Sales Coaching Habit #2 – Coach to Your Existing Sales Process
Sales coaching needs a context in which to set goals and stretch the salesperson, you can’t just say to the coach “Go and coach the salespeople.” They need to coach to the “known” and the ideal context would seem to be the company sales process. This gives a defined set of parameters to work from and one that at least gives a firm basis to evaluate development.
A successful strategy to develop a sales process has been to identify best practices. By getting a number of top-performing salespeople to record what they do, how they do it, and when they do it, a sales process can be identified. After a period of evaluation and testing, followed by objective feedback, the process can be documented and used as a basis for training and coaching.
The more salespeople that can be involved in the testing of the process, the better. When the salespeople feel included, they will be far more committed to following the process because they contributed to creating it.
The steps formulated in the new sales process can form the foundation for specific performance standards that give the salespeople a roadmap to follow and allow the organization to assess the development needs of each salesperson.
Having a context to coach from then leads to the question, “What are you trying to achieve — long-term skills improvement, or short term gain (winning deals)?” Ideally you want to achieve both these, but they won’t both be achievable at the same coaching session.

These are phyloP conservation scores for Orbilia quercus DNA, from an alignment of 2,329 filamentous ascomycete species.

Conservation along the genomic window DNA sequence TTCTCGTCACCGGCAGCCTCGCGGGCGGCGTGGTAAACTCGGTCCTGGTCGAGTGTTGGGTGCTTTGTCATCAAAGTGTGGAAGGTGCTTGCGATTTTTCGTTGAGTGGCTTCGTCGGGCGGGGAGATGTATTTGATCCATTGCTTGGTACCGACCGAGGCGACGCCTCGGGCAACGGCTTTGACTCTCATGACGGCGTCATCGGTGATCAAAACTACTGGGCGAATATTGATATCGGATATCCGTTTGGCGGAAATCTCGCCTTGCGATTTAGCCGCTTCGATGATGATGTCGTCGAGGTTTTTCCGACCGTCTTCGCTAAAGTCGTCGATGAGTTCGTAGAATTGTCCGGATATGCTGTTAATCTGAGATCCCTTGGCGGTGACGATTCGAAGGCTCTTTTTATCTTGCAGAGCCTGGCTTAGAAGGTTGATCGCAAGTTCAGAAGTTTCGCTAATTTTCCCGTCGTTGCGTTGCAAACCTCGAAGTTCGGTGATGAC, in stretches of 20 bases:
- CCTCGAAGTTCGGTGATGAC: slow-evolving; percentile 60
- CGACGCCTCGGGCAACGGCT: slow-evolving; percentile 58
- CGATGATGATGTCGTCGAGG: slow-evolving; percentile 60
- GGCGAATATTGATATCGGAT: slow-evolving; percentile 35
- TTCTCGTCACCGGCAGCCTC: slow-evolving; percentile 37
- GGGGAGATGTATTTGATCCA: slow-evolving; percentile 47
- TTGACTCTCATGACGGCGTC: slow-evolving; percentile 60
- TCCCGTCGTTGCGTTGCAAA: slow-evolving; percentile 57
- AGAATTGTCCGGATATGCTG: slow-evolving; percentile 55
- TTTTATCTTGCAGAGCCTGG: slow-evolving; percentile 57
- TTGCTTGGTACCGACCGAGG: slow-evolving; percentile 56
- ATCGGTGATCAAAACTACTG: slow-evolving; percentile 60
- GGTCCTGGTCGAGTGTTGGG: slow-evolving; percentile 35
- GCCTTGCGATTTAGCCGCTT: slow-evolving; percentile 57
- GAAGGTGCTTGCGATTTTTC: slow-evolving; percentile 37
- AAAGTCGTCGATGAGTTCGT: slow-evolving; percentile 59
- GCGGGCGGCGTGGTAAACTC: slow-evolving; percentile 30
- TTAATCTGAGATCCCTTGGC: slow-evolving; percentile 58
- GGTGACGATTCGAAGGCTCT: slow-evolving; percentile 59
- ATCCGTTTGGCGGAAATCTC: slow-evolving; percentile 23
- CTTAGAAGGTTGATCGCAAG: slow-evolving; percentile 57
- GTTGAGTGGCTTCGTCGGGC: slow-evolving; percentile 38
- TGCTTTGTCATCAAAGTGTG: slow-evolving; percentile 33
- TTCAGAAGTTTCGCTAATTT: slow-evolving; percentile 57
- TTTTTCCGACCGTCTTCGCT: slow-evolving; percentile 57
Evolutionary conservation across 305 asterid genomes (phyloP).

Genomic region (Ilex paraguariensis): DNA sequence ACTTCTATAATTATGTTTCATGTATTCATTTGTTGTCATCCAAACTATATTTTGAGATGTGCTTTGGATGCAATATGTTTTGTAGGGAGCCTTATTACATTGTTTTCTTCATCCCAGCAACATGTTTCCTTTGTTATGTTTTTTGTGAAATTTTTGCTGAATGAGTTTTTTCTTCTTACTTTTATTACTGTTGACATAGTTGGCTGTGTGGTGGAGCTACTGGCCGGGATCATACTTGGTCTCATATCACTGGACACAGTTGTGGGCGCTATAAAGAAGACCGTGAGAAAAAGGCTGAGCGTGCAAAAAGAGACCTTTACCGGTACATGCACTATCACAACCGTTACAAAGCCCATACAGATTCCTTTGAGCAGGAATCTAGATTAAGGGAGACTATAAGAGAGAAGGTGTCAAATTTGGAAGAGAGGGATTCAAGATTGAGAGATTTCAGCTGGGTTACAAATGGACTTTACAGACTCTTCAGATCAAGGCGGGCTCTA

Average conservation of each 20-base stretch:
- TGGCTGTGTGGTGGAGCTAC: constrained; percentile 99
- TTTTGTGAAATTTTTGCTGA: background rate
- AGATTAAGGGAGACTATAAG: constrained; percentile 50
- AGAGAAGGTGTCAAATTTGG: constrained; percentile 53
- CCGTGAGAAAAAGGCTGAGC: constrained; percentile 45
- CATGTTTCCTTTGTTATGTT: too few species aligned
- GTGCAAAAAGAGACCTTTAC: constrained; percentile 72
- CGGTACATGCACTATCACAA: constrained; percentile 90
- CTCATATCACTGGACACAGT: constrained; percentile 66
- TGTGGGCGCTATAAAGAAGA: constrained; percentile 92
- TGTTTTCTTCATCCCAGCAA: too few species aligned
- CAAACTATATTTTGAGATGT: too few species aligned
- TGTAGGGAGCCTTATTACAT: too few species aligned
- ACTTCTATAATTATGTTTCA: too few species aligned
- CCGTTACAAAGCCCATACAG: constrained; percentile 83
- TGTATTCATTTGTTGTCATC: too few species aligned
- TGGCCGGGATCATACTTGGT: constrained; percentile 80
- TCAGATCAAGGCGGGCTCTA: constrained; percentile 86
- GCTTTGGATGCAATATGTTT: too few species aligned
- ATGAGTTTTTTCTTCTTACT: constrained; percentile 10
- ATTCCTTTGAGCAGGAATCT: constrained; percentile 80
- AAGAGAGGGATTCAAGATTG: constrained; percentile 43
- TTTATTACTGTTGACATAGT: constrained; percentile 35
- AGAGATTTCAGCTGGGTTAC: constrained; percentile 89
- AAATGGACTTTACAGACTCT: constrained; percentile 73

In a recent survey for The Complex Sale, 75% of respondents said deal coaching was very important to their success and yet 57% reported they needed some significant improvement in this area. This may indicate that getting the deal is taking precedence over the long-term development of salespeople, which in the long run may be counterproductive.
The evidence shows that the one-off actions salespeople take to improve their deal-level performance can be successfully coached, but these actions often don’t get repeated from deal to deal. They need more high-level skills development to embed these actions into their working lives. Recent research by SEC confirms that approximately 50% coaching at tactical level for individual sales and 50% coaching at high level for skills is a good compromise to achieve longer-lasting results.
One could argue that this sounds more like the traditional role for training; however, lasting skills development needs more time than the traditional one- or two-day course with limited follow-up or practice time.